• Batteries: If you do not have a “maintenance-free battery,” you may need to occasionally refill the cells; check your owner’s manual or battery manufacturer to see if this is the case for your battery. If undertaking this task yourself, always wear protective eyewear and gloves, as battery acid has sulfuric acid in it.

If you do decide to refill the battery cells yourself, it is a good idea to use distilled water, which will not have the contaminants regular tap water can have. These contaminants can cause corrosion around the battery terminals. Also, do not overfill; fill only to the bottom of the fill hole.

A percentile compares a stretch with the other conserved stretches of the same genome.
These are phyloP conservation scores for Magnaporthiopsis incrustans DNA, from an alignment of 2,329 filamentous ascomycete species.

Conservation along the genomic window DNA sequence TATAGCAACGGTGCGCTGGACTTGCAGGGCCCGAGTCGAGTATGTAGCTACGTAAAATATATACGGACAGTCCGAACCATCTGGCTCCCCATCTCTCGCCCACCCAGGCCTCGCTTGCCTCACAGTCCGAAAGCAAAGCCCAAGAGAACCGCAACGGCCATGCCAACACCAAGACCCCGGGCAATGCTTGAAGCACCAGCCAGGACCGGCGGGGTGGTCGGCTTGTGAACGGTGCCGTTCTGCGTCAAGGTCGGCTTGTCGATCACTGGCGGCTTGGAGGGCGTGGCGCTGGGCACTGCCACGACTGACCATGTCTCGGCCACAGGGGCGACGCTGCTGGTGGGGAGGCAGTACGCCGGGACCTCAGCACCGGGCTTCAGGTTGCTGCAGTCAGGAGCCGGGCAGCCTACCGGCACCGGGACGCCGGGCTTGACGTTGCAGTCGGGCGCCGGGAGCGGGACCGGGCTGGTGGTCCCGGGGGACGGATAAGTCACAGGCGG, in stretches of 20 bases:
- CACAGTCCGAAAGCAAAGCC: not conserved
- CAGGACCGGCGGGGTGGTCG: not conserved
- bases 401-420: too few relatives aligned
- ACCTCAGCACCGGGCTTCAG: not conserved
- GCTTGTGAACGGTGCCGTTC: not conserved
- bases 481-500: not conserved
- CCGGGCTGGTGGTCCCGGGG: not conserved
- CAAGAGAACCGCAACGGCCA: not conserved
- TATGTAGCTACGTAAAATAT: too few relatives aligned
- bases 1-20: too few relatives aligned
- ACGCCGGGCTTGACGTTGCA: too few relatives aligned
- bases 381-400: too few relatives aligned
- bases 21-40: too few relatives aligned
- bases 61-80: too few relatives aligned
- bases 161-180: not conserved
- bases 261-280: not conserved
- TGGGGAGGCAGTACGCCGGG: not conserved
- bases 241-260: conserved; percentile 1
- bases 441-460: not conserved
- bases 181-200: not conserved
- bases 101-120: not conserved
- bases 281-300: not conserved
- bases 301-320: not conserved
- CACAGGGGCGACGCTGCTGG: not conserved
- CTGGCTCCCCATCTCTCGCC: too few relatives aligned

For many car owners, this may be a task better left for a routine maintenance check-up—but be sure to specify it when you take it to your dealer, just to be sure it does not get overlooked.

  • Windshield Washer fluid: No, windshield washer fluid is not really an “essential” fluid when it comes to the maintenance of your car, but it certainly is helpful when you need to clean your dusty or dingy windshield. When you push that button and nothing comes out, but your wipers run across the windshield, anyway—well, we’ve all been there. Like antifreeze, you can purchase windshield washer fluid that is designed not to freeze in low temperatures, and some is specially formulated to help remove things like bugs and dirt, so it is a good idea to get the real thing instead of just using water.
  • In short, get into the habit of checking your vehicle's fluid levels regularly; you'll appreciate it down the road--literally!